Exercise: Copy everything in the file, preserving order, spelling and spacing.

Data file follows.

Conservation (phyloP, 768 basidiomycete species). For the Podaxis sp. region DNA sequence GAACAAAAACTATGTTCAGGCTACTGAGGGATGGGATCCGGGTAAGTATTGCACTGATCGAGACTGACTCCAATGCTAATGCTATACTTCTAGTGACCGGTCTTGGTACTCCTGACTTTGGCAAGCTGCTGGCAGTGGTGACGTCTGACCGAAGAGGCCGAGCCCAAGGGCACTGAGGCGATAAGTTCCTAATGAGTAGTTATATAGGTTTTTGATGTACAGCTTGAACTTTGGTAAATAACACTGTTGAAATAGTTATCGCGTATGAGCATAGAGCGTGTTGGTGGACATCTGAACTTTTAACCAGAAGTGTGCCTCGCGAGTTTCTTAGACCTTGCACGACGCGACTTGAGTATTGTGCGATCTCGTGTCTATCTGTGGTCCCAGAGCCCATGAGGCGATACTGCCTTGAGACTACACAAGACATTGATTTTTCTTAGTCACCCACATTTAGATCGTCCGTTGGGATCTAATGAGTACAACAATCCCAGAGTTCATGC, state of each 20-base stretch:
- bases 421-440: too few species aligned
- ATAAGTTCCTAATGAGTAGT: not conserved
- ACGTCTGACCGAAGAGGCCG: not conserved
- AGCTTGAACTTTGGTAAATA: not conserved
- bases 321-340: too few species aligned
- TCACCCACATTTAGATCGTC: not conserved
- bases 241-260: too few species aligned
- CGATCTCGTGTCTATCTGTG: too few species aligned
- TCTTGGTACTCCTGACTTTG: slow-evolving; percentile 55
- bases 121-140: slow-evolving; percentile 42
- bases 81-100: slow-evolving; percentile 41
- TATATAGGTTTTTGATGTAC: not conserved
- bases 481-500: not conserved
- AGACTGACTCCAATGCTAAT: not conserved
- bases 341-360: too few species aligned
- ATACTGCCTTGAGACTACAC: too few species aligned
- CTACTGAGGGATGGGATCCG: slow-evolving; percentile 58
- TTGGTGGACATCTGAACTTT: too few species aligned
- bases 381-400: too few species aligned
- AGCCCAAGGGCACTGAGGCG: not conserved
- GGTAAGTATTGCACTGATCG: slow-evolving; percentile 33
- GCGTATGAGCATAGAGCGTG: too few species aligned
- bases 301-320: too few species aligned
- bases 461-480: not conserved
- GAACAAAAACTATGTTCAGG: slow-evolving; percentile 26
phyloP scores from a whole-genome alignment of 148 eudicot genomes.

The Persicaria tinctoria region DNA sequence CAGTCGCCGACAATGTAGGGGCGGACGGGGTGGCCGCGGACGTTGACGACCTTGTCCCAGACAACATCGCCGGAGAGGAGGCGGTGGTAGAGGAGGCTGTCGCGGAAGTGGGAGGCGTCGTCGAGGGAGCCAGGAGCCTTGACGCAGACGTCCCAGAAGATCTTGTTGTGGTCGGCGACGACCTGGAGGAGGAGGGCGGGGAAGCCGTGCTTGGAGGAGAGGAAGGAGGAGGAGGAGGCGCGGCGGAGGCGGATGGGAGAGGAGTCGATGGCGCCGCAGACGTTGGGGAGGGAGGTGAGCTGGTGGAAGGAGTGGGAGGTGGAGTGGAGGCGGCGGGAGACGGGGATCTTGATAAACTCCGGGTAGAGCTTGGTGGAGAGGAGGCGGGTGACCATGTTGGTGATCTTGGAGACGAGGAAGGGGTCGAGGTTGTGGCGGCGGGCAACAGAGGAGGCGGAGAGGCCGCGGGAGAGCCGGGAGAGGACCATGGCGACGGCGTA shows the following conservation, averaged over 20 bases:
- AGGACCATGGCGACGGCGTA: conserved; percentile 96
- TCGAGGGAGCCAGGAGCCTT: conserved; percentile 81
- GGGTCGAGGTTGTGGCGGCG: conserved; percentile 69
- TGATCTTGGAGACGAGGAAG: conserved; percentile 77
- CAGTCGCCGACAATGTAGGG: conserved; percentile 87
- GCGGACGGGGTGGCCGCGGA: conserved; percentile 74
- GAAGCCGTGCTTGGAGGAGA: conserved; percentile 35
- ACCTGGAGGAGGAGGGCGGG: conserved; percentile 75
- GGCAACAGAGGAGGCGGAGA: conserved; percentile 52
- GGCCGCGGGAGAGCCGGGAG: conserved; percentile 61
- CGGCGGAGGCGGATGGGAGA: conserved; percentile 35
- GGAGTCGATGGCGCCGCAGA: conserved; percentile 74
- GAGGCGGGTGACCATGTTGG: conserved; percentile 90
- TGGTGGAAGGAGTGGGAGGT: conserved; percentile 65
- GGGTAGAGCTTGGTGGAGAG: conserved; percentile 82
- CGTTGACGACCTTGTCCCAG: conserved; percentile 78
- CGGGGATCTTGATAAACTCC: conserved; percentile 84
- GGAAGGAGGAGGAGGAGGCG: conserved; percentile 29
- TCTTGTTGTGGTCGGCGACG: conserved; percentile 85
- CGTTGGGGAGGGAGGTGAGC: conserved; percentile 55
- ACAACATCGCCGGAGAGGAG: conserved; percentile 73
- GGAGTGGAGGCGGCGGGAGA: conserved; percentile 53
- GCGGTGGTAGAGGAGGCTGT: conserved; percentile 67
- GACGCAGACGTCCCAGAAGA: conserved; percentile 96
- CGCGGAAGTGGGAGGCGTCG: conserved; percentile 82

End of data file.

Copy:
Conservation (phyloP, 768 basidiomycete species). For the Podaxis sp. region DNA sequence GAACAAAAACTATGTTCAGGCTACTGAGGGATGGGATCCGGGTAAGTATTGCACTGATCGAGACTGACTCCAATGCTAATGCTATACTTCTAGTGACCGGTCTTGGTACTCCTGACTTTGGCAAGCTGCTGGCAGTGGTGACGTCTGACCGAAGAGGCCGAGCCCAAGGGCACTGAGGCGATAAGTTCCTAATGAGTAGTTATATAGGTTTTTGATGTACAGCTTGAACTTTGGTAAATAACACTGTTGAAATAGTTATCGCGTATGAGCATAGAGCGTGTTGGTGGACATCTGAACTTTTAACCAGAAGTGTGCCTCGCGAGTTTCTTAGACCTTGCACGACGCGACTTGAGTATTGTGCGATCTCGTGTCTATCTGTGGTCCCAGAGCCCATGAGGCGATACTGCCTTGAGACTACACAAGACATTGATTTTTCTTAGTCACCCACATTTAGATCGTCCGTTGGGATCTAATGAGTACAACAATCCCAGAGTTCATGC, state of each 20-base stretch:
- bases 421-440: too few species aligned
- ATAAGTTCCTAATGAGTAGT: not conserved
- ACGTCTGACCGAAGAGGCCG: not conserved
- AGCTTGAACTTTGGTAAATA: not conserved
- bases 321-340: too few species aligned
- TCACCCACATTTAGATCGTC: not conserved
- bases 241-260: too few species aligned
- CGATCTCGTGTCTATCTGTG: too few species aligned
- TCTTGGTACTCCTGACTTTG: slow-evolving; percentile 55
- bases 121-140: slow-evolving; percentile 42
- bases 81-100: slow-evolving; percentile 41
- TATATAGGTTTTTGATGTAC: not conserved
- bases 481-500: not conserved
- AGACTGACTCCAATGCTAAT: not conserved
- bases 341-360: too few species aligned
- ATACTGCCTTGAGACTACAC: too few species aligned
- CTACTGAGGGATGGGATCCG: slow-evolving; percentile 58
- TTGGTGGACATCTGAACTTT: too few species aligned
- bases 381-400: too few species aligned
- AGCCCAAGGGCACTGAGGCG: not conserved
- GGTAAGTATTGCACTGATCG: slow-evolving; percentile 33
- GCGTATGAGCATAGAGCGTG: too few species aligned
- bases 301-320: too few species aligned
- bases 461-480: not conserved
- GAACAAAAACTATGTTCAGG: slow-evolving; percentile 26
phyloP scores from a whole-genome alignment of 148 eudicot genomes.

The Persicaria tinctoria region DNA sequence CAGTCGCCGACAATGTAGGGGCGGACGGGGTGGCCGCGGACGTTGACGACCTTGTCCCAGACAACATCGCCGGAGAGGAGGCGGTGGTAGAGGAGGCTGTCGCGGAAGTGGGAGGCGTCGTCGAGGGAGCCAGGAGCCTTGACGCAGACGTCCCAGAAGATCTTGTTGTGGTCGGCGACGACCTGGAGGAGGAGGGCGGGGAAGCCGTGCTTGGAGGAGAGGAAGGAGGAGGAGGAGGCGCGGCGGAGGCGGATGGGAGAGGAGTCGATGGCGCCGCAGACGTTGGGGAGGGAGGTGAGCTGGTGGAAGGAGTGGGAGGTGGAGTGGAGGCGGCGGGAGACGGGGATCTTGATAAACTCCGGGTAGAGCTTGGTGGAGAGGAGGCGGGTGACCATGTTGGTGATCTTGGAGACGAGGAAGGGGTCGAGGTTGTGGCGGCGGGCAACAGAGGAGGCGGAGAGGCCGCGGGAGAGCCGGGAGAGGACCATGGCGACGGCGTA shows the following conservation, averaged over 20 bases:
- AGGACCATGGCGACGGCGTA: conserved; percentile 96
- TCGAGGGAGCCAGGAGCCTT: conserved; percentile 81
- GGGTCGAGGTTGTGGCGGCG: conserved; percentile 69
- TGATCTTGGAGACGAGGAAG: conserved; percentile 77
- CAGTCGCCGACAATGTAGGG: conserved; percentile 87
- GCGGACGGGGTGGCCGCGGA: conserved; percentile 74
- GAAGCCGTGCTTGGAGGAGA: conserved; percentile 35
- ACCTGGAGGAGGAGGGCGGG: conserved; percentile 75
- GGCAACAGAGGAGGCGGAGA: conserved; percentile 52
- GGCCGCGGGAGAGCCGGGAG: conserved; percentile 61
- CGGCGGAGGCGGATGGGAGA: conserved; percentile 35
- GGAGTCGATGGCGCCGCAGA: conserved; percentile 74
- GAGGCGGGTGACCATGTTGG: conserved; percentile 90
- TGGTGGAAGGAGTGGGAGGT: conserved; percentile 65
- GGGTAGAGCTTGGTGGAGAG: conserved; percentile 82
- CGTTGACGACCTTGTCCCAG: conserved; percentile 78
- CGGGGATCTTGATAAACTCC: conserved; percentile 84
- GGAAGGAGGAGGAGGAGGCG: conserved; percentile 29
- TCTTGTTGTGGTCGGCGACG: conserved; percentile 85
- CGTTGGGGAGGGAGGTGAGC: conserved; percentile 55
- ACAACATCGCCGGAGAGGAG: conserved; percentile 73
- GGAGTGGAGGCGGCGGGAGA: conserved; percentile 53
- GCGGTGGTAGAGGAGGCTGT: conserved; percentile 67
- GACGCAGACGTCCCAGAAGA: conserved; percentile 96
- CGCGGAAGTGGGAGGCGTCG: conserved; percentile 82